When I started working with Sue, she was very stressed and knew that things were out of control. She was especially worried because her 3-year-old was imitating Johnny’s behavior. Everything she tried was not working, and Johnny’s tantrums were getting worse. Sue tried taking away his video games, having him sit in a time-out chair, ignoring him, and scolding and yelling at him. She even resorted to spanking him out of desperation. She knew that when she got upset with Johnny, and especially when she spanked him, Johnny tantrums got even worse. She felt like things were spiraling out of control, and she didn’t know what to do.

What to Do When He Tantrums

The first thing I talked to Sue about was that the goal is to help Johnny calm down. It’s not to control or stop the tantrum. I explained that when she tries to stop Johnny when he is upset, she enters into a power struggle with him, and this usually makes the tantrum more intense.

Instead, she learned to help Johnny by first validating his feelings. Instead of yelling at him or correcting him, she said things like, “I see you are frustrated that you have to stop playing your game… It really is hard for you to stop”.

Right away, Johnny didn’t get as upset. Then Sue encouraged him to go into his room to cool down. This wasn’t done to punish him or put him in a time-out. It was for Johnny to have the time and space to calm down.

Sue told me that Johnny wants to be with her, and would not go to his room by himself. Plus, he still wanted to play his games, and tried to get her to give in to him. So, when she tried to physically put him in his room, he got aggressive with her. I told her that it is best not to physically force Johnny, and not to touch him when he is upset, since his behavior was not dangerous. I suggested that she go into Johnny’s bedroom, and if she needed to, she could carry her daughter and take her with her. That way Johnny would follow her on his own, since he did not like to be away from her.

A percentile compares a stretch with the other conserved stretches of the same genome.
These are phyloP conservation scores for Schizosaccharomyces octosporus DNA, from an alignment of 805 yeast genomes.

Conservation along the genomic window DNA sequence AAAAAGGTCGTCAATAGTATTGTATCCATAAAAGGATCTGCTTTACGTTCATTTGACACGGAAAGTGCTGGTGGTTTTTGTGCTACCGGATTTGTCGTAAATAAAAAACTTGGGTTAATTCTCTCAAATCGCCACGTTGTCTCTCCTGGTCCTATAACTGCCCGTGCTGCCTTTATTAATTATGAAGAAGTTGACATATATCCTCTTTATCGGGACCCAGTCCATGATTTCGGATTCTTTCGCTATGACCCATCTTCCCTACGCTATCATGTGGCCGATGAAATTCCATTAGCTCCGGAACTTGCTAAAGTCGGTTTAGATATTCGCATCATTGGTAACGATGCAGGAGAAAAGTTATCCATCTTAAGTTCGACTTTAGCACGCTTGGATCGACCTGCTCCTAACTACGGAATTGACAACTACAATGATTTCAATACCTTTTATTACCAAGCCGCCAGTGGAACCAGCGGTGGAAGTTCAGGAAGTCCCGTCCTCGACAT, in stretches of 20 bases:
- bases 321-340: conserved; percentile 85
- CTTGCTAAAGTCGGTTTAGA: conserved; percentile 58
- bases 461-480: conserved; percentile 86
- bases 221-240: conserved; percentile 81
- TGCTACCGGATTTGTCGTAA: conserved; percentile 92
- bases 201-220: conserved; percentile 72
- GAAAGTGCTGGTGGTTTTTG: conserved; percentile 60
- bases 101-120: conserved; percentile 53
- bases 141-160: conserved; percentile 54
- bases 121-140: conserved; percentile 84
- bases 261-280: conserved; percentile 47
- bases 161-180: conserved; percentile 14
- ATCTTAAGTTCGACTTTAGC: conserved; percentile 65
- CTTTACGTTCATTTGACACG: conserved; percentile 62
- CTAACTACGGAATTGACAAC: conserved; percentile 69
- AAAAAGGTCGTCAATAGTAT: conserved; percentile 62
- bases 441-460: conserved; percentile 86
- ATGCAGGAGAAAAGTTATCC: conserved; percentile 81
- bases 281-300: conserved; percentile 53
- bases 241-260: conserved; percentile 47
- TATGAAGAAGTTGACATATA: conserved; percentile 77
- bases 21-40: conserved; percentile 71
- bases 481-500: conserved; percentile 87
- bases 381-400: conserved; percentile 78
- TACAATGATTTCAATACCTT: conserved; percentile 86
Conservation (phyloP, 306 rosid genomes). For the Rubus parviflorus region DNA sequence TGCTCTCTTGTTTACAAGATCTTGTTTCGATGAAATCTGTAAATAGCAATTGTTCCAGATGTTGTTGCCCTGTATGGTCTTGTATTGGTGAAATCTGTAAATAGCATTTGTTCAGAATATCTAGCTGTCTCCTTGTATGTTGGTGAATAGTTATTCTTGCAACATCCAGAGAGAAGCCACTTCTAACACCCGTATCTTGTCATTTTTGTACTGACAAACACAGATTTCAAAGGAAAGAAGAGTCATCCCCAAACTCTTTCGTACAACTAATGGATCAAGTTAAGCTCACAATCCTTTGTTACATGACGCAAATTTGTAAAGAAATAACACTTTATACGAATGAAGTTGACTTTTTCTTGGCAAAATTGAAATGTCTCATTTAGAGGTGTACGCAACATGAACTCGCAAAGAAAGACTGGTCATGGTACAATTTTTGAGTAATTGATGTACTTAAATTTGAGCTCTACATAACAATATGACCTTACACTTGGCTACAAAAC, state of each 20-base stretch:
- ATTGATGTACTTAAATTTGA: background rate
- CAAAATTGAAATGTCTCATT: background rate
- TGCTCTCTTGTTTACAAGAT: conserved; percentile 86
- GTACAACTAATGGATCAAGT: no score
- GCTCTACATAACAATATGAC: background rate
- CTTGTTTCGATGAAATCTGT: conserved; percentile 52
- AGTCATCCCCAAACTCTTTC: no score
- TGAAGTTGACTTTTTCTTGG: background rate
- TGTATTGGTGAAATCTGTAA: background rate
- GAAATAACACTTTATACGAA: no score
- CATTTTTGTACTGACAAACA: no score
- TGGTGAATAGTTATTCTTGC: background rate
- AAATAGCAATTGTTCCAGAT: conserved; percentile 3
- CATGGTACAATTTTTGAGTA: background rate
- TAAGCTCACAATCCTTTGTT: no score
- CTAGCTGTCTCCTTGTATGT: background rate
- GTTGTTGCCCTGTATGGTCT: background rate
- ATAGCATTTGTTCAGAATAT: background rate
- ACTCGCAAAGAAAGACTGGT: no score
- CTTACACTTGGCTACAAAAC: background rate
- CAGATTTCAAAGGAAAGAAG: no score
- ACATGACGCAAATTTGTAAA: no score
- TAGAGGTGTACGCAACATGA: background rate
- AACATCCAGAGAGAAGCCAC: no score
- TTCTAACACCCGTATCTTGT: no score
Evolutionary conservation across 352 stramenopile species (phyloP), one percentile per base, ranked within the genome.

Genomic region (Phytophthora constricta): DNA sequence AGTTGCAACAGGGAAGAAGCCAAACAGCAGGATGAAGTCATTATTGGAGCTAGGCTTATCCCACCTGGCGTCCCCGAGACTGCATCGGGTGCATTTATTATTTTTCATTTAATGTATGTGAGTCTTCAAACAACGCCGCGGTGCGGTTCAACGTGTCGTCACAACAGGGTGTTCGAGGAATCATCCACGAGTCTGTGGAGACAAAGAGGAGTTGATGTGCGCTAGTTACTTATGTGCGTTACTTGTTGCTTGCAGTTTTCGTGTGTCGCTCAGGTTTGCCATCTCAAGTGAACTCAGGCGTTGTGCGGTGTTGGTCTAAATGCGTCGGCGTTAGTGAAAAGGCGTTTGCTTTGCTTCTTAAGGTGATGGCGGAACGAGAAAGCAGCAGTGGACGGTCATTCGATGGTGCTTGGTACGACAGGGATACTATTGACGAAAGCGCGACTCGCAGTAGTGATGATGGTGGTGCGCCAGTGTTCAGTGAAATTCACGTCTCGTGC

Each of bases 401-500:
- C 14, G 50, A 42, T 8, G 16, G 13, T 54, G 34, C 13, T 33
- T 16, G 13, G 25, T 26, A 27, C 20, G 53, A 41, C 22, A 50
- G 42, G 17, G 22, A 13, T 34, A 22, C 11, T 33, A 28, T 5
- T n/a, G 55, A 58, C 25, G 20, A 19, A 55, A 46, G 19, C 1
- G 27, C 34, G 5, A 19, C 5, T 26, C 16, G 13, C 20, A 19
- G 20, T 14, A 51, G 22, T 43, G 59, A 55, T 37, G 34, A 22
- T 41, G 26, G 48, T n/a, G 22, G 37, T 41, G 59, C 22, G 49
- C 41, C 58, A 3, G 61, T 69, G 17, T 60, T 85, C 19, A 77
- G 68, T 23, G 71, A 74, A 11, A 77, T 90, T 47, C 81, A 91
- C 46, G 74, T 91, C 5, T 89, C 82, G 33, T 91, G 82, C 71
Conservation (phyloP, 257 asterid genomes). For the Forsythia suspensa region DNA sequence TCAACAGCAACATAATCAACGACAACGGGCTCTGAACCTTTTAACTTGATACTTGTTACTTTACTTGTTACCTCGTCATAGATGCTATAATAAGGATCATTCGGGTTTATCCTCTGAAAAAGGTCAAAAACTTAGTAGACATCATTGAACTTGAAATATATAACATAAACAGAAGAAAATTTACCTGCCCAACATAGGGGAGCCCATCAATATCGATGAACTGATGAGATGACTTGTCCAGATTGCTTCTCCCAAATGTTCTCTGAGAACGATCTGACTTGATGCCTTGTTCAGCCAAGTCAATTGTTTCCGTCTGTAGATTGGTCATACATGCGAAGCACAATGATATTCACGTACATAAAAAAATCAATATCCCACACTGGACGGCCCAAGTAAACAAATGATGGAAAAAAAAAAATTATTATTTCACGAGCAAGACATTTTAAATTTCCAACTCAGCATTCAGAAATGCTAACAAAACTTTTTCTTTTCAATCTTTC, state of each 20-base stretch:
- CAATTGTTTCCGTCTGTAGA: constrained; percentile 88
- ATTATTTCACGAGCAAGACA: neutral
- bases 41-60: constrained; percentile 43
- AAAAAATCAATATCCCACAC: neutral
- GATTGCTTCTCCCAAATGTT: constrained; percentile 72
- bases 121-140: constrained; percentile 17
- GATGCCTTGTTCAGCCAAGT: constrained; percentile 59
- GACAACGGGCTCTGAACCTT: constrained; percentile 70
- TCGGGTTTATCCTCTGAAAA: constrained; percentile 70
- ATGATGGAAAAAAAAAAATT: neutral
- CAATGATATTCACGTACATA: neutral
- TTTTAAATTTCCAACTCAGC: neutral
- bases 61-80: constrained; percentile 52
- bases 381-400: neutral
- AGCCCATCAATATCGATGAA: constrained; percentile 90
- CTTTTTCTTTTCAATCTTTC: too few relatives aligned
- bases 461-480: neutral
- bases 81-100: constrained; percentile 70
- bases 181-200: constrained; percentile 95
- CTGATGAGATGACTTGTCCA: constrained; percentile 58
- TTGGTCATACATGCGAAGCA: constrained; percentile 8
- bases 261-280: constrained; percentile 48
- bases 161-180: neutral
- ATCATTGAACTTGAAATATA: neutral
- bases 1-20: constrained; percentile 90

How to Help Him Become Calm

Sue learned that it was important to not talk about what Johnny was mad about during the tantrum, but to help him feel safe and secure. It was important for her to help him get in control. She would talk to him firmly but kindly, and tell him to stay in his room and play with his toys until he felt calm. Johnny loves Lego’s, so Sue started playing with them and Johnny would join her. As he got involved with the Lego’s, he quickly calmed down. Once he was calm, Sue was able to talk about what had made him mad. She would explain that it was okay that he got mad, and talked about what he could do when he feels that way.

Using Rewards

A reward chart was used for Johnny when he followed directions, including stopping playing video games. He was motivated to actually earn extra time on the video game, and to go to his favorite restaurant. Sue sometimes changed the rewards and added new activities to keep it motivating. (This website offers free printable behavior charts).

The Tantrums Stopped

Within 1 month the tantrums stopped. Johnny still got upset, but he would tell his mother why. She encouraged him to tell her how he felt, and together they went in his room. Johnny would start playing with different activities, such as drawing, playing with dinosaurs or Lego’s. Within a few minutes, he would be completely calm. Within 6 weeks, Johnny learned to go to his room by himself and would come back out in about 10 minutes, completely calm. Over time, he needed to go to his room less and less. The stress level in the whole family subsided, and Johnny’s sister no longer imitated Johnny’s tantrums.

Final Thoughts

This is an example of very successful, and fairly quick change. Although results are different for everyone, this is very realistic. The most significant change usually occurs when you step out of the power struggle and no longer try to control your child. For help and guidance, please feel free to contact us.